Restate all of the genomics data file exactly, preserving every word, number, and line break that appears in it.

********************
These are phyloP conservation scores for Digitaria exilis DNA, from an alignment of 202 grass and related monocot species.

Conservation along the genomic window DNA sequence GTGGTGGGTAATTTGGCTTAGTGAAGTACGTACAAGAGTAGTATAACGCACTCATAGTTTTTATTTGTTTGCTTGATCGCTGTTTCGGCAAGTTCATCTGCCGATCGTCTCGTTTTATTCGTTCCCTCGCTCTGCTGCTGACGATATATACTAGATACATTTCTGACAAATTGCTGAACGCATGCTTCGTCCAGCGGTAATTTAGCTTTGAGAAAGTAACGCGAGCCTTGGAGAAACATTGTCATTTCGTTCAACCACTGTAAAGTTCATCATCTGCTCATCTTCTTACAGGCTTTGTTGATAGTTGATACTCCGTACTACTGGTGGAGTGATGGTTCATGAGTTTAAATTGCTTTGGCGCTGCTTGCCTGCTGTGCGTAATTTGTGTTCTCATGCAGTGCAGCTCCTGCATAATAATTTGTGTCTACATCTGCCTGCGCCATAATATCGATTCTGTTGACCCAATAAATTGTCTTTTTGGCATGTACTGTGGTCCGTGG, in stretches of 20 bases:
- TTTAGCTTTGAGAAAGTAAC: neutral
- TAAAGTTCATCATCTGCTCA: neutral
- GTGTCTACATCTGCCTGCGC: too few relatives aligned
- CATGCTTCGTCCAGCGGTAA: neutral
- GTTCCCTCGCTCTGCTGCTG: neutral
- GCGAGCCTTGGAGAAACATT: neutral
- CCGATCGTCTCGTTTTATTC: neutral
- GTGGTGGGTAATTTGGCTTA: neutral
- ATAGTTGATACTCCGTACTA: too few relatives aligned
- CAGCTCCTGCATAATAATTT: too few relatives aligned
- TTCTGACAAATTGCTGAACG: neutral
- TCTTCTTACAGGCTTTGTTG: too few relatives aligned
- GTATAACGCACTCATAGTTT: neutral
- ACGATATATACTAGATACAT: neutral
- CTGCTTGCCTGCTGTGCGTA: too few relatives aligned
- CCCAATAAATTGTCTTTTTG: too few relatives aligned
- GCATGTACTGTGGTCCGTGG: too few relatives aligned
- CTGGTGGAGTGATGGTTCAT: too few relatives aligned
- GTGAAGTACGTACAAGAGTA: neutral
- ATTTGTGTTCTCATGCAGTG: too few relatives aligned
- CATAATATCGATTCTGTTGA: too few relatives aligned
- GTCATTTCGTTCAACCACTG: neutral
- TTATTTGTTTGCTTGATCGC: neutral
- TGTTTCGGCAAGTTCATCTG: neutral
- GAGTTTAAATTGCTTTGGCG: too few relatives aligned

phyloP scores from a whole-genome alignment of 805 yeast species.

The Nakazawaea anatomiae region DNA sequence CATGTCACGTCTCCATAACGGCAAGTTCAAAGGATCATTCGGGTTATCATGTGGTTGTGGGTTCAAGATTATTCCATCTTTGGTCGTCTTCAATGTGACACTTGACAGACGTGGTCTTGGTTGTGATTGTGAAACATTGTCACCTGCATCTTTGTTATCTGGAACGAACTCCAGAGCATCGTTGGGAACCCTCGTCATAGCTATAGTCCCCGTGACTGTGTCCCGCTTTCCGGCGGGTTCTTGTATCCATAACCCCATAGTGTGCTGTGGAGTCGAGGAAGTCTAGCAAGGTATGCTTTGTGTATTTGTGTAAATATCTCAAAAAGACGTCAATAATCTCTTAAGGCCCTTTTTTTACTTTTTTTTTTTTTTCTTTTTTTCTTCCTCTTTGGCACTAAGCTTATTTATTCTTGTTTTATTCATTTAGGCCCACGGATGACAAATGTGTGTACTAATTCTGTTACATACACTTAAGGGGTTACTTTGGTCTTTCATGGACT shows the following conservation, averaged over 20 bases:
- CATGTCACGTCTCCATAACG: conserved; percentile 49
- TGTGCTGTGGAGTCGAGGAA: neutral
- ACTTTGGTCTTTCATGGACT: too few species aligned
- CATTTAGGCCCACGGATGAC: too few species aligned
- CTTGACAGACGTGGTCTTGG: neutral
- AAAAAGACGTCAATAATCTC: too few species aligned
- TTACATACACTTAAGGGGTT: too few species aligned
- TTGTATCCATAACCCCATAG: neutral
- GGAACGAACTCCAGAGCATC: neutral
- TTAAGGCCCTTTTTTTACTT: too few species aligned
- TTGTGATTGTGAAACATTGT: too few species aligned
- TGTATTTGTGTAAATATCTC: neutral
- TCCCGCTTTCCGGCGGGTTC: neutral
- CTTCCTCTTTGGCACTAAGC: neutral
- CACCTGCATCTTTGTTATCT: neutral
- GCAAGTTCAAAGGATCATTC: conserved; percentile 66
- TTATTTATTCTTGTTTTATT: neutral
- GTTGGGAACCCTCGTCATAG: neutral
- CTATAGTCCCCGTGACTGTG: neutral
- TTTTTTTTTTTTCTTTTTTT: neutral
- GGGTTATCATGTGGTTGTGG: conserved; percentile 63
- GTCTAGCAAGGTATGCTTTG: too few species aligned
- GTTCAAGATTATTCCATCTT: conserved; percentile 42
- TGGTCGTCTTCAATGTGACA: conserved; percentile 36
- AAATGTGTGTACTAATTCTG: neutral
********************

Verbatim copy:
These are phyloP conservation scores for Digitaria exilis DNA, from an alignment of 202 grass and related monocot species.

Conservation along the genomic window DNA sequence GTGGTGGGTAATTTGGCTTAGTGAAGTACGTACAAGAGTAGTATAACGCACTCATAGTTTTTATTTGTTTGCTTGATCGCTGTTTCGGCAAGTTCATCTGCCGATCGTCTCGTTTTATTCGTTCCCTCGCTCTGCTGCTGACGATATATACTAGATACATTTCTGACAAATTGCTGAACGCATGCTTCGTCCAGCGGTAATTTAGCTTTGAGAAAGTAACGCGAGCCTTGGAGAAACATTGTCATTTCGTTCAACCACTGTAAAGTTCATCATCTGCTCATCTTCTTACAGGCTTTGTTGATAGTTGATACTCCGTACTACTGGTGGAGTGATGGTTCATGAGTTTAAATTGCTTTGGCGCTGCTTGCCTGCTGTGCGTAATTTGTGTTCTCATGCAGTGCAGCTCCTGCATAATAATTTGTGTCTACATCTGCCTGCGCCATAATATCGATTCTGTTGACCCAATAAATTGTCTTTTTGGCATGTACTGTGGTCCGTGG, in stretches of 20 bases:
- TTTAGCTTTGAGAAAGTAAC: neutral
- TAAAGTTCATCATCTGCTCA: neutral
- GTGTCTACATCTGCCTGCGC: too few relatives aligned
- CATGCTTCGTCCAGCGGTAA: neutral
- GTTCCCTCGCTCTGCTGCTG: neutral
- GCGAGCCTTGGAGAAACATT: neutral
- CCGATCGTCTCGTTTTATTC: neutral
- GTGGTGGGTAATTTGGCTTA: neutral
- ATAGTTGATACTCCGTACTA: too few relatives aligned
- CAGCTCCTGCATAATAATTT: too few relatives aligned
- TTCTGACAAATTGCTGAACG: neutral
- TCTTCTTACAGGCTTTGTTG: too few relatives aligned
- GTATAACGCACTCATAGTTT: neutral
- ACGATATATACTAGATACAT: neutral
- CTGCTTGCCTGCTGTGCGTA: too few relatives aligned
- CCCAATAAATTGTCTTTTTG: too few relatives aligned
- GCATGTACTGTGGTCCGTGG: too few relatives aligned
- CTGGTGGAGTGATGGTTCAT: too few relatives aligned
- GTGAAGTACGTACAAGAGTA: neutral
- ATTTGTGTTCTCATGCAGTG: too few relatives aligned
- CATAATATCGATTCTGTTGA: too few relatives aligned
- GTCATTTCGTTCAACCACTG: neutral
- TTATTTGTTTGCTTGATCGC: neutral
- TGTTTCGGCAAGTTCATCTG: neutral
- GAGTTTAAATTGCTTTGGCG: too few relatives aligned

phyloP scores from a whole-genome alignment of 805 yeast species.

The Nakazawaea anatomiae region DNA sequence CATGTCACGTCTCCATAACGGCAAGTTCAAAGGATCATTCGGGTTATCATGTGGTTGTGGGTTCAAGATTATTCCATCTTTGGTCGTCTTCAATGTGACACTTGACAGACGTGGTCTTGGTTGTGATTGTGAAACATTGTCACCTGCATCTTTGTTATCTGGAACGAACTCCAGAGCATCGTTGGGAACCCTCGTCATAGCTATAGTCCCCGTGACTGTGTCCCGCTTTCCGGCGGGTTCTTGTATCCATAACCCCATAGTGTGCTGTGGAGTCGAGGAAGTCTAGCAAGGTATGCTTTGTGTATTTGTGTAAATATCTCAAAAAGACGTCAATAATCTCTTAAGGCCCTTTTTTTACTTTTTTTTTTTTTTCTTTTTTTCTTCCTCTTTGGCACTAAGCTTATTTATTCTTGTTTTATTCATTTAGGCCCACGGATGACAAATGTGTGTACTAATTCTGTTACATACACTTAAGGGGTTACTTTGGTCTTTCATGGACT shows the following conservation, averaged over 20 bases:
- CATGTCACGTCTCCATAACG: conserved; percentile 49
- TGTGCTGTGGAGTCGAGGAA: neutral
- ACTTTGGTCTTTCATGGACT: too few species aligned
- CATTTAGGCCCACGGATGAC: too few species aligned
- CTTGACAGACGTGGTCTTGG: neutral
- AAAAAGACGTCAATAATCTC: too few species aligned
- TTACATACACTTAAGGGGTT: too few species aligned
- TTGTATCCATAACCCCATAG: neutral
- GGAACGAACTCCAGAGCATC: neutral
- TTAAGGCCCTTTTTTTACTT: too few species aligned
- TTGTGATTGTGAAACATTGT: too few species aligned
- TGTATTTGTGTAAATATCTC: neutral
- TCCCGCTTTCCGGCGGGTTC: neutral
- CTTCCTCTTTGGCACTAAGC: neutral
- CACCTGCATCTTTGTTATCT: neutral
- GCAAGTTCAAAGGATCATTC: conserved; percentile 66
- TTATTTATTCTTGTTTTATT: neutral
- GTTGGGAACCCTCGTCATAG: neutral
- CTATAGTCCCCGTGACTGTG: neutral
- TTTTTTTTTTTTCTTTTTTT: neutral
- GGGTTATCATGTGGTTGTGG: conserved; percentile 63
- GTCTAGCAAGGTATGCTTTG: too few species aligned
- GTTCAAGATTATTCCATCTT: conserved; percentile 42
- TGGTCGTCTTCAATGTGACA: conserved; percentile 36
- AAATGTGTGTACTAATTCTG: neutral